Explaining accidents

My PhD dissertation and a paper defending pragmatism about explanation in Philosophy of Science Matters explore the nature and role of  chance in explanation in evolutionary biology. Philosophers of science, most notably Carl Hempel, claim that explanations require laws, and that they answer why questions. Although he provides clear and vivid examples drawn from the sciences, Hempel does not elaborate at length on his deeper understanding of why questions. Nonetheless, he is clear that he believes that explanations show that the event to be explained ought to have been expected. This informs his famous thesis of the structural symmetry of explanation and prediction. According to this thesis, all explanations would have been adequate before the fact for predicting the event to be explained, and all good predictions serve, after the fact, as good explanations. Accordingly, Hempel’s view is that improbable events cannot be explained. Just because they are improbable, their occurrence cannot be predicted; and after the fact, it is not possible to show that the event’s occurrence ought to have been expected.

This seems to me to be at odds with the explanatory strategies used by evolutionary biologists, who contrast explanations invoking natural selection with those invoking random drift, a chance process. “Is the evolution of [a trait, genetic difference, new species, etc.] due to natural selection, or drift” is a question asked frequently by evolutionists. Evolutionists see this question as a choice between competing explanations—selection or drift—-not as a choice between an explanation (selection) and none (drift).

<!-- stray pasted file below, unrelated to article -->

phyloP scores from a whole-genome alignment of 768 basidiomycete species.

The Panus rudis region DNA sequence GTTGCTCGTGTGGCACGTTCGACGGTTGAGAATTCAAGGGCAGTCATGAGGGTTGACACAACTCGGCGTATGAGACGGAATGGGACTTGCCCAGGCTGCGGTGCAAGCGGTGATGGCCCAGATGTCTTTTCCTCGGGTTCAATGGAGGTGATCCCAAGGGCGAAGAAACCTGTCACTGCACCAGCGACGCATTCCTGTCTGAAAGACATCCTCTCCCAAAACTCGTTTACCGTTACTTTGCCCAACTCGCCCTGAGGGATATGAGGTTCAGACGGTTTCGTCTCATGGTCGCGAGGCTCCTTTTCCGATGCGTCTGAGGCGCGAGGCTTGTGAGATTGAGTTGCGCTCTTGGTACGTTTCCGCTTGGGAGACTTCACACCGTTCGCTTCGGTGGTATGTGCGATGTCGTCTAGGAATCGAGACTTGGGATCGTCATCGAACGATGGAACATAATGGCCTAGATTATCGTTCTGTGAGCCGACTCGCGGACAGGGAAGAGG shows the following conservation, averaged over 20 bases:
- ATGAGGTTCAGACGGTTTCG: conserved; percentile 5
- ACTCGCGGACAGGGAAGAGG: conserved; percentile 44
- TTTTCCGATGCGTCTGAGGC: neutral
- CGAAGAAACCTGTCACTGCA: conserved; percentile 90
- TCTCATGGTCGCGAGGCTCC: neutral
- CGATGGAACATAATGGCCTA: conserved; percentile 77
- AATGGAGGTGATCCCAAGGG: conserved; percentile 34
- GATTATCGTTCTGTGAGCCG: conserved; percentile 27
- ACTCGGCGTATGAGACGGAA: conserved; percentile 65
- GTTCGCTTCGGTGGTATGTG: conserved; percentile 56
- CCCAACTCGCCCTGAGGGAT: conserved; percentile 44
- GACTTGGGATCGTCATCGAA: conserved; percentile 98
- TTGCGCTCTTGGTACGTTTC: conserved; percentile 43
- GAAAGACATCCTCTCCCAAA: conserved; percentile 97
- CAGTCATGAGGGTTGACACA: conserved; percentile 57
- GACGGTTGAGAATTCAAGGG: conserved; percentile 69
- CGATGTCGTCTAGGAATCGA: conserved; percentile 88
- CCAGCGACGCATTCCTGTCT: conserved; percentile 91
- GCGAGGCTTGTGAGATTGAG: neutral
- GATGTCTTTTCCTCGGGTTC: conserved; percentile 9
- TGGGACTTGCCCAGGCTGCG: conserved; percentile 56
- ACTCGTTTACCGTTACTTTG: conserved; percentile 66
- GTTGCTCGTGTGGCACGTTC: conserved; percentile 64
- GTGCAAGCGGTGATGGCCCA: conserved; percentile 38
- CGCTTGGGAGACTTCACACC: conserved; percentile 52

The central work of my dissertation, which remains the focus of my work in the history and philosophy of science, is to describe and justify strategies of explanation invoking random drift. I take the contextualist, pragmatist position that explanations need not answer why questions, and that they sometimes answer how questions, for instance, “how did the human species come to diverge from other species in our genus?” The aim of how questions is to place events in sequence, formulating a narrative linking causes and effects, terminating with the event to be explained. It is not necessary to show that the event to be explained ought to be expected or ought to have been expected, and no laws of nature need to be cited. Indeed, explanations invoking drift do fit this narrative model. I indicate some of these explanations in the dissertation. The idea that narratives can be explanatory was introduced by William Dray in his book Law and Explanation, which concerns the problem of explanation in history. Michael Scriven has also elaborated similar views. The central proponent of the contextualist view today is Peter Achinstein, who supervised the thesis. Alexander Rosenberg, who also supervised the thesis, is its staunchest and most articulate enemy.

The viability of the contextualist-pragmatist position about explanation is the most serious issue facing my position. As befits an idea developed by someone as astute as Hempel and extended by other excellent philosophers over the course of five decades, Hempel’s position is especially resilient. I believe that undermining it requires consideration of fundamental issues about the nature and aims of scientific explanation.

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